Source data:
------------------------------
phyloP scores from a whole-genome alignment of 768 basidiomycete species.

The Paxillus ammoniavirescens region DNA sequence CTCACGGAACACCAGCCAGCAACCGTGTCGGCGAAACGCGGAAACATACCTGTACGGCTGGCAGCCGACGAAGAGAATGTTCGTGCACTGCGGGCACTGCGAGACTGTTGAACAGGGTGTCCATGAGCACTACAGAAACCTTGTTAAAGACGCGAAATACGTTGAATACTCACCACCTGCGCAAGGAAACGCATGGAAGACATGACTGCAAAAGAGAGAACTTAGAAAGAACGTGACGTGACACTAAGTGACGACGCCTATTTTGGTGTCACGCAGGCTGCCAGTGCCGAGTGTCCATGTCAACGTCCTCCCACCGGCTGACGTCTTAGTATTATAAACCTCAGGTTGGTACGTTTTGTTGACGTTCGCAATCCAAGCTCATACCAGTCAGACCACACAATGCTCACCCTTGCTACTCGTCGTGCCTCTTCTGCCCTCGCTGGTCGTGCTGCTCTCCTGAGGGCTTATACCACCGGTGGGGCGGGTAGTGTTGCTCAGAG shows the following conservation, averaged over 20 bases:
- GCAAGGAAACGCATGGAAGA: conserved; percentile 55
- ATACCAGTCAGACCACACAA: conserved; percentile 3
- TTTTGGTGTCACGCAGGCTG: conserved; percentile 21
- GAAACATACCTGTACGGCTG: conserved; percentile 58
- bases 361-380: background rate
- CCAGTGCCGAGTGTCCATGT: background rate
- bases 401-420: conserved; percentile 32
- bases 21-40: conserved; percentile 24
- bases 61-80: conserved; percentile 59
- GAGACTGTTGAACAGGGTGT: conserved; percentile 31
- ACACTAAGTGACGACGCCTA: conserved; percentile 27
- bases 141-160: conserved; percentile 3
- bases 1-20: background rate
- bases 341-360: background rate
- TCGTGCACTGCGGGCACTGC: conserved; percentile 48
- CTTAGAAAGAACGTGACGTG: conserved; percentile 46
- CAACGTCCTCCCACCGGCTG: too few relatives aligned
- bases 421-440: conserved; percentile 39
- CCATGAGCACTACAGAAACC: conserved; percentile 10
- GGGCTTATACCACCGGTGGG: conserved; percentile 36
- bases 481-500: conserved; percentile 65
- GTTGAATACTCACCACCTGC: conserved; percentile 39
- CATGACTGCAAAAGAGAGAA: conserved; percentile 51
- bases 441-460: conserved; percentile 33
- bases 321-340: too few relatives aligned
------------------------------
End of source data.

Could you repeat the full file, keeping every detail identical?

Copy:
phyloP scores from a whole-genome alignment of 768 basidiomycete species.

The Paxillus ammoniavirescens region DNA sequence CTCACGGAACACCAGCCAGCAACCGTGTCGGCGAAACGCGGAAACATACCTGTACGGCTGGCAGCCGACGAAGAGAATGTTCGTGCACTGCGGGCACTGCGAGACTGTTGAACAGGGTGTCCATGAGCACTACAGAAACCTTGTTAAAGACGCGAAATACGTTGAATACTCACCACCTGCGCAAGGAAACGCATGGAAGACATGACTGCAAAAGAGAGAACTTAGAAAGAACGTGACGTGACACTAAGTGACGACGCCTATTTTGGTGTCACGCAGGCTGCCAGTGCCGAGTGTCCATGTCAACGTCCTCCCACCGGCTGACGTCTTAGTATTATAAACCTCAGGTTGGTACGTTTTGTTGACGTTCGCAATCCAAGCTCATACCAGTCAGACCACACAATGCTCACCCTTGCTACTCGTCGTGCCTCTTCTGCCCTCGCTGGTCGTGCTGCTCTCCTGAGGGCTTATACCACCGGTGGGGCGGGTAGTGTTGCTCAGAG shows the following conservation, averaged over 20 bases:
- GCAAGGAAACGCATGGAAGA: conserved; percentile 55
- ATACCAGTCAGACCACACAA: conserved; percentile 3
- TTTTGGTGTCACGCAGGCTG: conserved; percentile 21
- GAAACATACCTGTACGGCTG: conserved; percentile 58
- bases 361-380: background rate
- CCAGTGCCGAGTGTCCATGT: background rate
- bases 401-420: conserved; percentile 32
- bases 21-40: conserved; percentile 24
- bases 61-80: conserved; percentile 59
- GAGACTGTTGAACAGGGTGT: conserved; percentile 31
- ACACTAAGTGACGACGCCTA: conserved; percentile 27
- bases 141-160: conserved; percentile 3
- bases 1-20: background rate
- bases 341-360: background rate
- TCGTGCACTGCGGGCACTGC: conserved; percentile 48
- CTTAGAAAGAACGTGACGTG: conserved; percentile 46
- CAACGTCCTCCCACCGGCTG: too few relatives aligned
- bases 421-440: conserved; percentile 39
- CCATGAGCACTACAGAAACC: conserved; percentile 10
- GGGCTTATACCACCGGTGGG: conserved; percentile 36
- bases 481-500: conserved; percentile 65
- GTTGAATACTCACCACCTGC: conserved; percentile 39
- CATGACTGCAAAAGAGAGAA: conserved; percentile 51
- bases 441-460: conserved; percentile 33
- bases 321-340: too few relatives aligned